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NEW UPDATES Asean Affairs  12 May  2015  

Domestic tourism on rise as weak rupiah discourages int’l travel

Airline passengers preferred to travel to domestic destinations in the first quarter of this year, as a weak rupiah against the US dollar discouraged travelers from going overseas.

The number of airline passengers traveling within the archipelago in the January to March period of this year rose 13 percent to 15.2 million from 13.5 million in the same period last year, data from the Central Statistics Agency (BPS) shows.

However, the number of Indonesians traveling to international destinations dropped 3.54 percent to 3.2 million from 3.3 million in the same period last year.

“We expected to see a 7 to 8 percent decrease in outbound tourists this year due to the depreciation of the rupiah against the US dollar,” Association of Air Ticketing Companies in Indonesia (Astindo) chairperson Elly Hutabarat told The Jakarta Post.

The rupiah exchange rate has been weakening since the end of 2014, having dropped 5.6 percent so far this year — the worst performance among the major Asian currencies tracked by Bloomberg. The currency closed on Friday at Rp 13,125 per dollar, prices from local banks showed, versus around Rp 11,500 per US dollar at the end of last year.

“Many people canceled their umrah [minor haj pilgrimage] trip this year due to the weakening rupiah. People opted to spend their holidays at much closer international destinations, such as Japan, and domestic destinations such as Yogyakarta, during the first quarter of this year,” Elly added.

Hence, the rise of domestic travel would be a trend at least throughout this year, she added, a view shared also by the Association of Indonesian Tour and Travel Agencies (Asita).

Asita chairman Asnawi Bahar said the country’s domestic tourist industry should seize the opportunity.

“The government should enhance the country’s tourist industry by preparing the infrastructure and supporting facilities, especially in ‘beyond Bali’ tourist destinations as we may see rising domestic travelers throughout the year,” Asnawi said.

Bali, Lombok and Yogyakarta remained the top tourist destinations for domestic travelers, he pointed out.

Tourism Minister Arief Yahya has targeted 254 million trips this year for domestic tourism, an increase from 251 million trips last year.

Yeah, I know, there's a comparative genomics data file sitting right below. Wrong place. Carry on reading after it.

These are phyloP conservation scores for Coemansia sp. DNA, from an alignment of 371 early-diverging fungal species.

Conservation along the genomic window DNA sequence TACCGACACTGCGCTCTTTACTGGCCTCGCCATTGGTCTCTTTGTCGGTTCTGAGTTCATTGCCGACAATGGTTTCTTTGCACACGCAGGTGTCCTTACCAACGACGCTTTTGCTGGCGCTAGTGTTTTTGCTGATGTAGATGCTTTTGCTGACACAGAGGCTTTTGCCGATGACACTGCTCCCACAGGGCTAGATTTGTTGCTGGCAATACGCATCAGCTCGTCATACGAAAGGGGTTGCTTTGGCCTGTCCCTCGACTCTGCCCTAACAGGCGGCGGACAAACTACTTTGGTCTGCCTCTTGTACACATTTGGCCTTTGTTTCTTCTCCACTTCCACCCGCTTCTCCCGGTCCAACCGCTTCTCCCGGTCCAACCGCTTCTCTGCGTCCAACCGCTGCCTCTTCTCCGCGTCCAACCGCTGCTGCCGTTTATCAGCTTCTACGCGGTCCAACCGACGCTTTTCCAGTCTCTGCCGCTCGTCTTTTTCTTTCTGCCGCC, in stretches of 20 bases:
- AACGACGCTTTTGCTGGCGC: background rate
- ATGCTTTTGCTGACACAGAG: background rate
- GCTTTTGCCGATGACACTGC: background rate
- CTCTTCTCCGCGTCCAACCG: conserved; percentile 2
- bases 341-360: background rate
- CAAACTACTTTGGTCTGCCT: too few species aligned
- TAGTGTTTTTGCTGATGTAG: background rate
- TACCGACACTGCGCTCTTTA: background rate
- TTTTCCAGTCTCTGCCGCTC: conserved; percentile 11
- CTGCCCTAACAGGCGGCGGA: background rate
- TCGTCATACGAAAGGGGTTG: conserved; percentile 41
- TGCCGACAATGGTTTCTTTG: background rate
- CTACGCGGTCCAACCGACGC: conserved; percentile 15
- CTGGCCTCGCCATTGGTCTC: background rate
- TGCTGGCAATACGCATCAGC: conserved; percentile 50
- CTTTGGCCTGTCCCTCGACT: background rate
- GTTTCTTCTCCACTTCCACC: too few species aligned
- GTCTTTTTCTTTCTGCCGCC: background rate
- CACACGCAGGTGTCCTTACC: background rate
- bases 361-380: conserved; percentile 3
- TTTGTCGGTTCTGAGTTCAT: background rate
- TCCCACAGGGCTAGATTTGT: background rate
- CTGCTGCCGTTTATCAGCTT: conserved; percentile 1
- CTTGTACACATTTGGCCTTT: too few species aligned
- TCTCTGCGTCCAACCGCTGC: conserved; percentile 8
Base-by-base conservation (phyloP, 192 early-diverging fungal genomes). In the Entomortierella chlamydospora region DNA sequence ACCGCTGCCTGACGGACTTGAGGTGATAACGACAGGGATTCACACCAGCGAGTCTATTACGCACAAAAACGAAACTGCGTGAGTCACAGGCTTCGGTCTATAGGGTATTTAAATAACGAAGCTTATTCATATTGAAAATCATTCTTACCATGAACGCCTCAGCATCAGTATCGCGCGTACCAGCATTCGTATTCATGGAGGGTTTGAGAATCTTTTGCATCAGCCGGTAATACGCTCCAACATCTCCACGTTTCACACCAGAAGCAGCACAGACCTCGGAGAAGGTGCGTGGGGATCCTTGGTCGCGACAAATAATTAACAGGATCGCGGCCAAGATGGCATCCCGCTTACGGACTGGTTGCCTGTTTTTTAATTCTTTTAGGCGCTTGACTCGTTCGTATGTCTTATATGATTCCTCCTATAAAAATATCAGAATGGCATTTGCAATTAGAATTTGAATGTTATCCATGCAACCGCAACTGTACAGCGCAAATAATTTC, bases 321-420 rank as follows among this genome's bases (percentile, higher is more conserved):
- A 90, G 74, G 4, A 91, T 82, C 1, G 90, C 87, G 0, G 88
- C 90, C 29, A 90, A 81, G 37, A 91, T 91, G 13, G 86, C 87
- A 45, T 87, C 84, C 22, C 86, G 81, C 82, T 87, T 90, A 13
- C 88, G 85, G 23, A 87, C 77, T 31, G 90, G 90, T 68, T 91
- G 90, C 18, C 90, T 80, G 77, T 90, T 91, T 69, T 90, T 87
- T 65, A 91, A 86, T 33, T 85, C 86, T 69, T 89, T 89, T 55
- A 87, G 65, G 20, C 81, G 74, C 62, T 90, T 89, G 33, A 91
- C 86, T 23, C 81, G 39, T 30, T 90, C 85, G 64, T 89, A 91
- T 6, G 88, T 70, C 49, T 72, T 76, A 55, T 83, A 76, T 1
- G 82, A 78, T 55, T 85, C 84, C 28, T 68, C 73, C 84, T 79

AirAsia Indonesia corporate secretary Audrey Progastama Petriny said the airline saw a declining number of international passengers during the first quarter of this year mainly due to the depreciation of the rupiah against the greenback, but stopped short of unveiling any figures.

It was a different case for Garuda Indonesia, which saw an increasing number of both international and domestic passengers during the first three months of this year.

“In the first quarter of 2015, Garuda saw an increase in passenger traffic of 13 percent for domestic and 17 percent for international passengers, as compared to the same period last year,” Garuda Indonesia president director Arif Wibowo told the Post.

The BPS data suggests that demand for travel remains high, despite the issuance of Transportation Ministry Regulation No. 91/2014 on a price ceiling and floor mechanism for domestic flights.

Under the regulation, which was signed by Transportation Minister Ignasius Jonan on Dec. 30, 2014, the price floor for scheduled airlines is set at 40 percent of the maximum price, rising from 30 percent previously.

The regulation also stipulates a minimum price for tickets, to ensure airlines operate in accordance with government safety standards when offering promotions.

For instance, the regulation states that the minimum fare for a Jakarta-Denpasar flight will be set at Rp 770,000.

Soekarno-Hatta International Airport in Tangerang, Banten remained the main gateway for domestic travelers, receiving 4.5 million tourists within the first three months of the year, BPS data shows.

It was followed by Juanda International Airport with 1.5 million domestic travelers and Ngurah Rai International Airport with around 731,000 tourists.

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This year in Thailand-what next?

AseanAffairs   04 January 2011
By David Swartzentruber      

It is commonplace in journalism to write two types of articles at the transition point between the year that has passed and the New Year. As this writer qualifies as an “old hand” in observing Thailand with a track record dating back 14 years, it is time take a shot at what may unfold in Thailand in 2011.

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